One way Clark Lea can help nudge Harris in that direction will be by hitting him with a good pass rush that gets to the QB, hits him often, contains him in the pocket while collapsing said pocket, and piles up the sacks. The defensive end duo of Julian Okwara (16 tackles, 4 sacks, 2 FF, 1 FR) and Khalid Kareem (28 tackles, 4.5 sacks) are WAY overdue for a repeat of the 2nd half performance against the Virginia Cavaliers, and Harris is similar in a lot of ways to Perkins in terms of his being a decent passer and a VERY dangerous runner.
If Okwara and Kareem — in conjunction with key reserves Adetokunbo Ogundeji and Jamir Jones (combined 32 tackles, 4 sacks, 3 FF, 1 FR TD) and linebacker Jeremiah Owusu-Koramoah (4 sacks) — can put frequent heat on Harris and make sure he’s bottled up and taken to the turf often, the Irish will really be in business, considering how one-dimensional that kind of effort will make the Blue Devils.
Duke’s got an okay running game, and Notre Dame’s rush defense definitely leaves something to be desired (72nd in total rushing defense, 61st in yards allowed per rush at 4.03), so this would be where the Blue Devils could do some damage if the defense isn’t able to take away the pass and focus heavily on stopping the run.
Deon Jackson leads Duke in rushing with 487 yards and 5 touchdowns while averaging a decent 3.9 yards per carry, and his backup Mataeo Durant is solid as well with 248 yards, 3.8 yards per carry, and a rushing touchdown of his own.
Add in Harris and his 408 yards and 6 rushing touchdowns while averaging 3.9 yards per scramble, and Duke would have the weapons necessary to gash the Irish on the ground if they’re having to invest too much in preventing big passing plays.
The most important guys in containing Jackson, Harris, and Durant will be the Irish linebackers. The trio of Asmar Bilal (51 tackles), Drew White (48 tackles, 1 sack), and Jeremiah Owusu-Koramoah (45 tackles, 1 FF, 1 FR) have had their ups and downs this year, but if they can pick the right gaps to shoot and be as sure-tackling as we’ve seen them be, Duke will struggle to move the ball, considering their limitations through the air.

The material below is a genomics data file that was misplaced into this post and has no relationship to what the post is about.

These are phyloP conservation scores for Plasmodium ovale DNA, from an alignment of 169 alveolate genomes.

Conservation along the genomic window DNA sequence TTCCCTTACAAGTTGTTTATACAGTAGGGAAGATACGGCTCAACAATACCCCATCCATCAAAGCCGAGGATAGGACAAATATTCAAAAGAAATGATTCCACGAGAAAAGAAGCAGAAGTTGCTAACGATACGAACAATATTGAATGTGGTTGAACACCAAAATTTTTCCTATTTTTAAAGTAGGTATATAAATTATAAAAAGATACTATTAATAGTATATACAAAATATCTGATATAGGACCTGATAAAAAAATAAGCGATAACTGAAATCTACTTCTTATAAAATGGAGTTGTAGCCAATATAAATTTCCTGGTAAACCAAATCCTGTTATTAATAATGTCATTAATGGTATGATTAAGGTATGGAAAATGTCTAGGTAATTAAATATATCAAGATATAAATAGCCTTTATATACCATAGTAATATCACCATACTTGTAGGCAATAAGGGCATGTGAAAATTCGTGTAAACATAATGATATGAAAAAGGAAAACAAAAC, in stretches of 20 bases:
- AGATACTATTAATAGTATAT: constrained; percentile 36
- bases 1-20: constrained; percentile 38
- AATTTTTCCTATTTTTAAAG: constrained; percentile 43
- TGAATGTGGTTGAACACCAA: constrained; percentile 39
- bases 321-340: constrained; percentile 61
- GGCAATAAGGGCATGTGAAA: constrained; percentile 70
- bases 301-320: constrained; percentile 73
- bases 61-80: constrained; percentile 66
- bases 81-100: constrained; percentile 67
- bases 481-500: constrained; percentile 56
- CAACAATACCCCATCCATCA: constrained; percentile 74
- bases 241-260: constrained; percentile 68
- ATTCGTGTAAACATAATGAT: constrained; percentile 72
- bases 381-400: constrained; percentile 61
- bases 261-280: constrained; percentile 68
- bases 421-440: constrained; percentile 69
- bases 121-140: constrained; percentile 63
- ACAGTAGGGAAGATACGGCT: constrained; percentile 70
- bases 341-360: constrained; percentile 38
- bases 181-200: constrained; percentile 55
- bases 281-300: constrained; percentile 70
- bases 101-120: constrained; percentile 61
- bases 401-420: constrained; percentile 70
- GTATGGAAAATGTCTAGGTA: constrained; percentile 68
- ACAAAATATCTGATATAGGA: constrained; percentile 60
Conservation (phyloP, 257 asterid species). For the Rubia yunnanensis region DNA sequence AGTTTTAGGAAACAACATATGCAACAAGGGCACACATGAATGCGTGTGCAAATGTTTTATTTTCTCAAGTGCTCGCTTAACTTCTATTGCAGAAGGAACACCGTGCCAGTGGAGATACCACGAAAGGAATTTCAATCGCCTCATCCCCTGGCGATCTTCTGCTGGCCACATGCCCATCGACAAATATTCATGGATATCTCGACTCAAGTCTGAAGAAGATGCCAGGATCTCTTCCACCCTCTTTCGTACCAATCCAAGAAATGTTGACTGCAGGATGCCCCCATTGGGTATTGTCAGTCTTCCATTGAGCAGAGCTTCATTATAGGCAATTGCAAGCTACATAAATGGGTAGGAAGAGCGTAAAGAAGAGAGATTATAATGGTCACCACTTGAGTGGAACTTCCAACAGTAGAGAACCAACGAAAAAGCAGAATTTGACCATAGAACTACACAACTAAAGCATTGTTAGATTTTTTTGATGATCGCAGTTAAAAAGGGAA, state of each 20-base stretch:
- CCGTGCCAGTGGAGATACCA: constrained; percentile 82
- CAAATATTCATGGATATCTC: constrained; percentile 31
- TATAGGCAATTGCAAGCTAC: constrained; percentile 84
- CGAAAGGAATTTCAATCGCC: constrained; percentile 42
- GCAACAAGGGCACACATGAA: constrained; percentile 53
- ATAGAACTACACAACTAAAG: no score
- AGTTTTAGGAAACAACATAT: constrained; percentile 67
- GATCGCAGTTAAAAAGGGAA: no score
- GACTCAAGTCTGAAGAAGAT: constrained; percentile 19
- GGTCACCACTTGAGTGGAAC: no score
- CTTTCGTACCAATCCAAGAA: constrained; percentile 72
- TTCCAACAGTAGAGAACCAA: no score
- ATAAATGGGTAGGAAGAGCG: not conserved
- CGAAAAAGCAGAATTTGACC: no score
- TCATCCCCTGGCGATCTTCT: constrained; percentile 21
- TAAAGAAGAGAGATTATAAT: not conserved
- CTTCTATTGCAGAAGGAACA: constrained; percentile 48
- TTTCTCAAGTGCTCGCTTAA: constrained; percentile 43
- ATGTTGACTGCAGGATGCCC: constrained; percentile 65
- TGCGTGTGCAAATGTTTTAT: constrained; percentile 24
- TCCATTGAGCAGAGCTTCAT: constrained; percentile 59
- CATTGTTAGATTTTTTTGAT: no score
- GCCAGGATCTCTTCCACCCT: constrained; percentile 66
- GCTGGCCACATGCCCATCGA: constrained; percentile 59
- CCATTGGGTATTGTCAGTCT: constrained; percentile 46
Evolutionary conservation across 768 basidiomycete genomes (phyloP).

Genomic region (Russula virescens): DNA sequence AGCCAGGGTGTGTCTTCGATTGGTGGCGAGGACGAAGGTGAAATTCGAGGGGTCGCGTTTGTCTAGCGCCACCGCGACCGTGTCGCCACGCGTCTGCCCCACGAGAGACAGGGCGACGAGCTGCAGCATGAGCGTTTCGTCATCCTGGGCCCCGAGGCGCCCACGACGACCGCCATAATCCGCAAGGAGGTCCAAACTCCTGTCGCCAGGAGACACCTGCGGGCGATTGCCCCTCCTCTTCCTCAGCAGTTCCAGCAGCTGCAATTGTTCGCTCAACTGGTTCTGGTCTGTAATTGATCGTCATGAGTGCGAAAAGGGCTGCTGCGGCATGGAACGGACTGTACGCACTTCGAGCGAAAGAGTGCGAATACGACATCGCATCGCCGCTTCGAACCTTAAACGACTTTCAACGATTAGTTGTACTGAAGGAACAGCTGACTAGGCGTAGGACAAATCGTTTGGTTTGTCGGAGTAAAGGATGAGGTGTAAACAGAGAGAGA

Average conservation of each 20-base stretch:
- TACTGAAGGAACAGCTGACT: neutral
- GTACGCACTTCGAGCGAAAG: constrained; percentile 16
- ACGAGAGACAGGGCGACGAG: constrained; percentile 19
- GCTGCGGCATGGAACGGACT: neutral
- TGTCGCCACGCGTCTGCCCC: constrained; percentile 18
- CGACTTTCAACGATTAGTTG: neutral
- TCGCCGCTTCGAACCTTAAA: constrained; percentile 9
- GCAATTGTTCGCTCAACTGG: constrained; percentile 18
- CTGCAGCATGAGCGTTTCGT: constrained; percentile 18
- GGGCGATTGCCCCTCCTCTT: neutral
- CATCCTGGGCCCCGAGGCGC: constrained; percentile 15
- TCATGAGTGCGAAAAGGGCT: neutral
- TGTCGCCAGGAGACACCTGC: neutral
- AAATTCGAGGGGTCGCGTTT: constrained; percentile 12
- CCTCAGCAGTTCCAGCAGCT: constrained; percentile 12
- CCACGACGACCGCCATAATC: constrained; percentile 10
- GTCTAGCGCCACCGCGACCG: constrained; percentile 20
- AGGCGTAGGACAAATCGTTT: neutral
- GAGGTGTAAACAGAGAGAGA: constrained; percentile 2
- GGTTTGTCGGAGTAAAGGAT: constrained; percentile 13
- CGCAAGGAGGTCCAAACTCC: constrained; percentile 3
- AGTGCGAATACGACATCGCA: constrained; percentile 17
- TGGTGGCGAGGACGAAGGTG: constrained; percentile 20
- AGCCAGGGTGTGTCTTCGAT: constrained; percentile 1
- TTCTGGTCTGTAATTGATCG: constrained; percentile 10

It will also be important that Myron Tagovailoa-Amosa (16 tackles, 1 FR), Kurt Hinish (13 tackles, 2 sacks, 1 FF), and Jayson Ademilola (16 tackles) continue to get a good push in the middle and clog things up, giving the linebackers time to read the run and make plays.
Offensive Blue Devil to Watch
QB Quentin Harris
If Harris can find just an iota of success through the air tomorrow, it will go a long way in terms of keeping the Irish defense honest and giving the Blue Devils running game some room to work. That plus some big scrambles to keep the chains moving will allow the Dukies to hang around in this one, and with the game played in Durham, who knows what could happen if Duke’s still there at the end of the line.
Defensive Irish to Watch
DE Julian Okwara
The man was a preseason All-American and projected first round pick, but he’s been incredibly quiet for much of the year. Some of it can be chalked up to teams keying on him and double-teaming him and getting the ball out quick so he’s less effective, but he’s also seemed to disappear at times. With the team still struggling quite a bit, an explosive, loud game from the senior captain would go a long way toward energizing the team and potentially spurring a blowout road win.
Best Names in the Game
- Notre Dame RB C’Borius Flemister
- Notre Dame LS Axel Raarup
- Notre Dame S Litchfield Ajavon
- Duke PK Charlie Ham
- Duke S Lummie Young IV
- Notre Dame TE Tommy Tremble
- Duke OT Peace Addo
- Duke LB Koby Quansah
- Notre Dame DL Hunter Spears
- Duke LS Lee Rodio
- Notre Dame LB Ovie Oghoufo
- Duke WR Damond Philyaw-Johnson
- Notre Dame DE Nana Osafo-Mensah
- Duke RB Brittain Brown
- Duke G Rakavius Chambers
- Notre Dame CB Temitope Agoro
- Notre Dame DE Adetokunbo Ogundeji
- Duke QB Gunnar Holmberg
- Notre Dame RB Jafar Armstrong
- Duke LB Sayyid Stevens
Devil Power Rankings, No Context or Explanation Given
- Devil’s Food Cake
- A “devil may care” attitude
- Tasmanian Devil (cartoon character)
- Tasmanian Devil (animal)
- “Speak of the devil”
- Playing Devil’s advocate
- “The Devil Went Down to Georgia” by The Charlie Daniels Band
- The Devil Wears Prada (2006)
- “The devil is in the details”
- Devil (2010), which has the following description on IMDB: “A group of people are trapped in an elevator and the Devil is mysteriously amongst them”
- Geographical features named after the Devil
- Arizona State Sun Devils
- Deviled eggs
- Lucifer/Satan (like, just the actual Devil)
- “Devil in Disguise” by Elvis Presley